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Tissue Microarray (TMA)


Tissue Microarray (TMA) is a powerful tool for cancer research and drug discovery. In the TMA technique, individual tissue cores are obtained with a hollow needle from different formalin-fixed, paraffin-embedded tissue blocks and are then inserted in a recipient paraffin block in a precisely spaced, array pattern. Each TMA block can be sectioned using a microtome. All resulting TMA slides have the same tissues in the same coordinate positions. Each microarray block can be cut into ~35 sections. These collections of tissue cores results in a dramatic increase in throughput for in situ examination of gene status and gene expression from archival specimens. 

Applications commonly employed are immunohistochemistry, conventional staining, in situ Hybridization (ISH), fluorescent in situ hybridization (FISH), RNA or DNA expression analysis, evaluation of various biomarkers, TUNEL assay for apoptosis and other morphological and clinical characterization of different tissues.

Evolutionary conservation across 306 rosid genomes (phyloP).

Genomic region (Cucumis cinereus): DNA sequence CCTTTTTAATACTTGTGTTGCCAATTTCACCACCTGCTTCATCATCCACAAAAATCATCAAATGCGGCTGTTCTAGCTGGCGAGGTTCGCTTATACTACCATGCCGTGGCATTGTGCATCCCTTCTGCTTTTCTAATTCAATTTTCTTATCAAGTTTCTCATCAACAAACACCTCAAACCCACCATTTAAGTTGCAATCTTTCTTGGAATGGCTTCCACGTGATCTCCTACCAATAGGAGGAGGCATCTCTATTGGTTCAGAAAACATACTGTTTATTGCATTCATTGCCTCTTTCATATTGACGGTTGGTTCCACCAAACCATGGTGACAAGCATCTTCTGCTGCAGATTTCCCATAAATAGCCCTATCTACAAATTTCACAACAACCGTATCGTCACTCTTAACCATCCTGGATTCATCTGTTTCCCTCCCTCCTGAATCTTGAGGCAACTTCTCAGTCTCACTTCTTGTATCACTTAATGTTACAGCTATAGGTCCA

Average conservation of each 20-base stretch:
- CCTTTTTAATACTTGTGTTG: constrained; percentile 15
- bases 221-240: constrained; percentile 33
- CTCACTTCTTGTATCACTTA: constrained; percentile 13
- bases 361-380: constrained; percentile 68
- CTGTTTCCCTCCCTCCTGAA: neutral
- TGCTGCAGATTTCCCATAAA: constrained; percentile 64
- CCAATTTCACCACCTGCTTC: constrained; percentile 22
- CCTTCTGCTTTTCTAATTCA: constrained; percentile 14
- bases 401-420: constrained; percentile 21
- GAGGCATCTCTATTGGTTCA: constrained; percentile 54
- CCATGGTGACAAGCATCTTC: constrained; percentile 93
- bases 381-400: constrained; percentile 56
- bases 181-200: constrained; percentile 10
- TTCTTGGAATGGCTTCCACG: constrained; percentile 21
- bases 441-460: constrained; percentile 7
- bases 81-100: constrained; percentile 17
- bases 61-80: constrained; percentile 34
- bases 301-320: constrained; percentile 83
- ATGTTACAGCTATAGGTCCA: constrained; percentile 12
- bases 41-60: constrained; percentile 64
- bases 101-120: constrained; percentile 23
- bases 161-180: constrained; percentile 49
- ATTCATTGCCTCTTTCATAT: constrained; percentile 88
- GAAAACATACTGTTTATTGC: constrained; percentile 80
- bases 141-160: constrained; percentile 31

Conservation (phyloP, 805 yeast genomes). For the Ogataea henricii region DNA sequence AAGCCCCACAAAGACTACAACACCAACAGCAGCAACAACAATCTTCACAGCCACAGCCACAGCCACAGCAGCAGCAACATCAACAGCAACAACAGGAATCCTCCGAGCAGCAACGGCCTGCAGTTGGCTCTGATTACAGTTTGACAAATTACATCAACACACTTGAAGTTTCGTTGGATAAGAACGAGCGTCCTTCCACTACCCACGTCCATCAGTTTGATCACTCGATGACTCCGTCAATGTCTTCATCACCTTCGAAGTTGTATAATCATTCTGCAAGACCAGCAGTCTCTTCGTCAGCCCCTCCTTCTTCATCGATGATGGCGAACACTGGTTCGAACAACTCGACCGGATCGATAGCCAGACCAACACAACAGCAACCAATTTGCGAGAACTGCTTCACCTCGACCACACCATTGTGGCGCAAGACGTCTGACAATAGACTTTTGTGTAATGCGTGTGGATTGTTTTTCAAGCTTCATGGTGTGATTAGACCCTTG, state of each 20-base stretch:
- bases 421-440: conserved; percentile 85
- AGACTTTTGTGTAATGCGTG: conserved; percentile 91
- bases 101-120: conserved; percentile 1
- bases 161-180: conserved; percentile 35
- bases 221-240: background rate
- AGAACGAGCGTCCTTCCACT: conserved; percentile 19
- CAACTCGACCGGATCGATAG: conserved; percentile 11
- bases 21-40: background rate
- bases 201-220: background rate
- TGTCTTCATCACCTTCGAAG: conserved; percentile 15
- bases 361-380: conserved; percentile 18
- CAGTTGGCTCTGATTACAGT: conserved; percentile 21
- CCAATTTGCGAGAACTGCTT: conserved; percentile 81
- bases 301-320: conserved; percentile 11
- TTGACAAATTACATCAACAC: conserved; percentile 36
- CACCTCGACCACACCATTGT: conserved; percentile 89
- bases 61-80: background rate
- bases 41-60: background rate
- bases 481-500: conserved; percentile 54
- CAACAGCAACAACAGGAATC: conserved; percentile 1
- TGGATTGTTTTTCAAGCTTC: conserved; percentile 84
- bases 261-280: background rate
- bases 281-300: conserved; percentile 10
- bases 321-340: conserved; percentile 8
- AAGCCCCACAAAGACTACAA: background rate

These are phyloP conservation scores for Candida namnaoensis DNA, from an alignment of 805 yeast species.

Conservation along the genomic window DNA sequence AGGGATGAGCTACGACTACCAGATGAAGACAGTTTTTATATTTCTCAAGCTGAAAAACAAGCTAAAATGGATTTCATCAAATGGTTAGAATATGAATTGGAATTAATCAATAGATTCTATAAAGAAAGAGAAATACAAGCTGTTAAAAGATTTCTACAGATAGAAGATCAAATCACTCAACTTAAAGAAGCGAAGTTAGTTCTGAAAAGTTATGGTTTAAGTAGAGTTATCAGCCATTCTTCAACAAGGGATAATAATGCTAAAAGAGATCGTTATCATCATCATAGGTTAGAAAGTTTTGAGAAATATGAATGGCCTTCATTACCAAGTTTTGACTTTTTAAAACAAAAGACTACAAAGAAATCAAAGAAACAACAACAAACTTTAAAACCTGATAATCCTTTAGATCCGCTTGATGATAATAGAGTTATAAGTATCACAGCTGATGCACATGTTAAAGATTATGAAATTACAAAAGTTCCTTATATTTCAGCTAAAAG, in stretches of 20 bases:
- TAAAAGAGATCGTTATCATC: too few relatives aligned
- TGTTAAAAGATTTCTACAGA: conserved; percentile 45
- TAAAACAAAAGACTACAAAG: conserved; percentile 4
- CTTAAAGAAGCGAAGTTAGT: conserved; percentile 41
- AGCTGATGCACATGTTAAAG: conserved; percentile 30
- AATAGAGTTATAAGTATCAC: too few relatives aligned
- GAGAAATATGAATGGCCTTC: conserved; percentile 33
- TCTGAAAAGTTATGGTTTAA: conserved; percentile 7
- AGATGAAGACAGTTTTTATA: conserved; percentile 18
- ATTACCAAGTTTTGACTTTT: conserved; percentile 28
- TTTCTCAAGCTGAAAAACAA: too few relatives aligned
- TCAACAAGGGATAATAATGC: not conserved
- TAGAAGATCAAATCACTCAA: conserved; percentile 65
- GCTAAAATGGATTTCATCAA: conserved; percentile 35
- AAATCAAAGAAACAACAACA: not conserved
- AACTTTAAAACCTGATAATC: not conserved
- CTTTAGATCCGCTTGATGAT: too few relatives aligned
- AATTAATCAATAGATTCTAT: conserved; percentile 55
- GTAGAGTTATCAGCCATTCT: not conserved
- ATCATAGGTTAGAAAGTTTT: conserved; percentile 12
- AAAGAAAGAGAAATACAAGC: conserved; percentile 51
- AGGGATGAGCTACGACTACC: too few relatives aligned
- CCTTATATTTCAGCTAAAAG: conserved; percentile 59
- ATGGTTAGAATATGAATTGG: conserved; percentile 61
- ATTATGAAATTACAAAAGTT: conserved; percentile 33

Take advantage by saving reagent costs while maintaining uniformity of assays. Development of TMAs requires significant interaction between the constructor and investigator.

Types of TMA

There are two types of TMA available. Please contact us to get your own design.

  • Paraffin TMA: TMA constructed from paraffin blocks of tissue or cell blocks using 1 mm or 2 mm cores. Additional paraffin core storage -- we offer to separately store (in an Eppendof tube) an additional paraffin core obtained adjacent to the TMA target for future molecular biology study.
  • Frozen TMA: Frozen TMA blocks in OCT can be constructed from frozen tissue blocks or frozen tissue fragments.

Contact & Links


Contact Information

Muralidharan Jayaraman, PhD
Director of Research Core Operations
P: (405) 271-6890
E: muralidharan-jayaraman@ouhsc.edu

Core Hours

Monday through Friday
8 am to 5 pm

Access the Core

The Stephenson Cancer Center uses iLab for online scheduling for shared resources.

Use iLab to access this core >

Usage Acknowledgement

If research supported by the Stephenson Cancer Center core facilities results in a publication or news release, please acknowledge this support in your manuscript. Following publication, please send us one of your reprints for our records.